Car use in commuter traffic can be significantly reduced by alternatives in digital package

Mobility

Interest in Mobility as a Service (MaaS), a mobility concept where consumers use different means of transport via a single subscription, is on the rise among employers. This is according to a new study by the Federal Public Service Mobility and Transport. The implementation of MaaS could significantly reduce car use for commuting.

Interest in Mobility as a Service (MaaS), a mobility concept where consumers use different means of transport via a single subscription, is on the rise among employers. This is according to a new study by the Federal Public Service Mobility and Transport. The implementation of MaaS could significantly reduce car use for commuting.

Interest in Mobility as a Service (MaaS), a mobility concept where consumers use different means of transport via a single subscription, is on the rise among employers. This is according to a new study by the Federal Public Service Mobility and Transport. The implementation of MaaS could significantly reduce car use for commuting.

The study aims to find out to what extent companies are willing to opt for a "MaaS B2B" mobility service. In this context, travel is seen as a form of service, in which user comfort is central and which does not require people to own a means of transport in order to get everywhere. MaaS consists of two elements: an app for employees to organize their displacement and a platform for employers to handle it efficiently.

The results show that there is a great willingness to work on alternatives to commuting by car. No matter how diverse the work situation, common is the desire to reduce the proportion of commuting by private car without passengers. A small majority of the participants therefore react positively to the possible application of a MaaS offer in their organization.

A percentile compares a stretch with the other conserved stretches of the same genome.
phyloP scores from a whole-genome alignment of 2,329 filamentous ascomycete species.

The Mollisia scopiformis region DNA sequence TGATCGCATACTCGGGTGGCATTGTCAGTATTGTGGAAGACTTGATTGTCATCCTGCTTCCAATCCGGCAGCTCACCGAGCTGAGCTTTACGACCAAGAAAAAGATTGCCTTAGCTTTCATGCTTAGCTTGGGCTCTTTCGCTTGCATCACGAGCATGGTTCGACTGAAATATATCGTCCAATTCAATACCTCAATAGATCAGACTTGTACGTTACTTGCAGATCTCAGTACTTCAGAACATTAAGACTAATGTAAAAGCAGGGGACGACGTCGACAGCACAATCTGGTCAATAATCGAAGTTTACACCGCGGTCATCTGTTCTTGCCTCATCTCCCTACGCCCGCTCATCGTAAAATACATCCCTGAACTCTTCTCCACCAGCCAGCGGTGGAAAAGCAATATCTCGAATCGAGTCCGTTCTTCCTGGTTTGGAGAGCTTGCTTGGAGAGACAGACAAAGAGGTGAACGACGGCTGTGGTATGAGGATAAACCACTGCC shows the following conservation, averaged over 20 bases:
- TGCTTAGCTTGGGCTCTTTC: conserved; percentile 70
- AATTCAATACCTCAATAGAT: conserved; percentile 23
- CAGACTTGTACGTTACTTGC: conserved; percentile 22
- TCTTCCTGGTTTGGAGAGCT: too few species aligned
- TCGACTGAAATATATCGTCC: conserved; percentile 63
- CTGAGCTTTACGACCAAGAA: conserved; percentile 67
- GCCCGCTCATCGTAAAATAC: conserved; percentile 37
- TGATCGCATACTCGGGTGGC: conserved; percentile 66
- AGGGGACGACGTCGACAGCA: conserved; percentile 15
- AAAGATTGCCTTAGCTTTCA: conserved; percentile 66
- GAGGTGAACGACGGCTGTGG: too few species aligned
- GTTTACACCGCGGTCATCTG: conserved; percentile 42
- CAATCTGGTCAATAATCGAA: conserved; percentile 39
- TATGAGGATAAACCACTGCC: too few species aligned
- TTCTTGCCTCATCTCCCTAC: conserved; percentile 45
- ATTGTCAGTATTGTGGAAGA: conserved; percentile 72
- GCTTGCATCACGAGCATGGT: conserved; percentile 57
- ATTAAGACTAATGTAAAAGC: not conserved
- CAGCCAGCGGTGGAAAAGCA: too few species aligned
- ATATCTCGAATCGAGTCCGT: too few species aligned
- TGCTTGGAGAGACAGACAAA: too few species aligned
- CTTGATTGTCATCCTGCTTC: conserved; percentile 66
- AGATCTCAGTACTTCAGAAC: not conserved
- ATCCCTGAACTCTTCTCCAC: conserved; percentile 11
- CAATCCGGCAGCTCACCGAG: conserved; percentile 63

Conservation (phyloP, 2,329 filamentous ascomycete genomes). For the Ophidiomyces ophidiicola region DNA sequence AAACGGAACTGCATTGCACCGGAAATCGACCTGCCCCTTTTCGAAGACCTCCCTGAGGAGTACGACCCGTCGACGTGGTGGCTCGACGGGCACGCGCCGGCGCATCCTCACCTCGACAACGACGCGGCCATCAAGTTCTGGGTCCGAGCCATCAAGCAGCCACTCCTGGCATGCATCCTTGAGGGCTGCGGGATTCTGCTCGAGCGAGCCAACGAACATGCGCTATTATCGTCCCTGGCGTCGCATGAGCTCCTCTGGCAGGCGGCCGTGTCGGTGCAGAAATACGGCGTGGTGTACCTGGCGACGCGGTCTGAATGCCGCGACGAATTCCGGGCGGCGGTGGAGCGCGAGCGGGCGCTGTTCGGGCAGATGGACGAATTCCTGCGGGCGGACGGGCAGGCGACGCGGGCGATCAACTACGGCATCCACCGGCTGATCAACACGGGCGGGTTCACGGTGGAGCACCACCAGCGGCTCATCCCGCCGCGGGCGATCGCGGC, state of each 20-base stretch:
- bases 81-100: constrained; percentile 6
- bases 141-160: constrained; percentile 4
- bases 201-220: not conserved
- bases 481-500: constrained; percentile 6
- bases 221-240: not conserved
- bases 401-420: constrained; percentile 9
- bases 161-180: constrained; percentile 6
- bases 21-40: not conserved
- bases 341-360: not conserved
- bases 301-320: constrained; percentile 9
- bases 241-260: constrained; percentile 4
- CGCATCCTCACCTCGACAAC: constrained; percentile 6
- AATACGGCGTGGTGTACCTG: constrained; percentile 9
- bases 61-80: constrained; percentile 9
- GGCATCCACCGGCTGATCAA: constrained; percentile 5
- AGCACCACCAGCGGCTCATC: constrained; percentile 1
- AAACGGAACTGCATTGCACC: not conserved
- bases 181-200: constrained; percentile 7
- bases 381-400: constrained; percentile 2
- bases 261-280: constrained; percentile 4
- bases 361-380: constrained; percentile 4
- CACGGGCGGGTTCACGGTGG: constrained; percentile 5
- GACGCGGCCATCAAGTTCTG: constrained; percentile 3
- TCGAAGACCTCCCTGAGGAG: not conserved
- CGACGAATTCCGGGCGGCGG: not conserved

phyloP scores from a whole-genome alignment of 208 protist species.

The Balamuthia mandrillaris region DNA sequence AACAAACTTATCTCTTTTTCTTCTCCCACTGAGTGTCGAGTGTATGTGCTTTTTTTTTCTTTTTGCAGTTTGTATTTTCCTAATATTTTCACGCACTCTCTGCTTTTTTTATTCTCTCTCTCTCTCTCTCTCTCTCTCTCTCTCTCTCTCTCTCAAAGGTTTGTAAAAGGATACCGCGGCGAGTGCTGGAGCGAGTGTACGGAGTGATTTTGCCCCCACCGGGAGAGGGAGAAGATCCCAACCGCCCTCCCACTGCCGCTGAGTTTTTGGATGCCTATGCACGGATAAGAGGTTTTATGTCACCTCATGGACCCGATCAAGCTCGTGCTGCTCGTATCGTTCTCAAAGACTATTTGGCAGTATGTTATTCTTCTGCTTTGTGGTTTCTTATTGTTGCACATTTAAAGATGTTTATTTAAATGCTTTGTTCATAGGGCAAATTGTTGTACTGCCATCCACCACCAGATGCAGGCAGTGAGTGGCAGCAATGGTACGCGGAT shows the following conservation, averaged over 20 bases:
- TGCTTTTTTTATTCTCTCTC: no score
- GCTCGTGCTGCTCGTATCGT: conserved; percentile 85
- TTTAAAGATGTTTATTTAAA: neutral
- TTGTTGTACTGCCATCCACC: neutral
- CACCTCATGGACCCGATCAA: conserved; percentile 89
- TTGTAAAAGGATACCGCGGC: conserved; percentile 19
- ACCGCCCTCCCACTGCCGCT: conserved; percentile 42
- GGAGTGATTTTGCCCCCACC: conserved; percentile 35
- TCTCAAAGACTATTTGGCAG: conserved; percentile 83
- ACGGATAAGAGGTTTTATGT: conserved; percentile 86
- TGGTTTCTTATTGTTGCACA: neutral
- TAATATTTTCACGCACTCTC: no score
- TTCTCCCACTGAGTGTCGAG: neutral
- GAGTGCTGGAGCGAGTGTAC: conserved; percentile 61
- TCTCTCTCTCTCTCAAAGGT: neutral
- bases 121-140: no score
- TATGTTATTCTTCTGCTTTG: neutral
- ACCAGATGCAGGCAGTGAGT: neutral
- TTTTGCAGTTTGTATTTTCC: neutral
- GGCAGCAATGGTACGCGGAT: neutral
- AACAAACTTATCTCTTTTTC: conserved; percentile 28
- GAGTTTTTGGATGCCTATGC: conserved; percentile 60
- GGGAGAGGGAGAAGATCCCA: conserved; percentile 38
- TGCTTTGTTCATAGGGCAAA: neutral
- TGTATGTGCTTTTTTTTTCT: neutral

However, there are a number of conditions attached. First, MaaS must fit in with the terms of employment. In certain companies, where the employer's intervention is broader than a public transport subscription, more is possible. Furthermore, there must be sufficient viable alternatives to car use and MaaS must also focus on services, such as breakdown assistance and vehicle refueling or charging.

"More and more people combine different means of transport or choose, depending on what they need at the time," said Georges Gilkinet, Federal Minister of Mobility. "Seeing mobility as a service, without being limited to your own car, offers more flexible and comfortable solutions in daily life. MaaS is also good for our planet and for the climate, through innovative solutions to environmental challenges. I want to make MaaS more accessible to everyone, especially for commuting. By fully supporting the dynamics of this sector in full evolution, I want to contribute to the development of MaaS in Belgium to help build a freer mobility."

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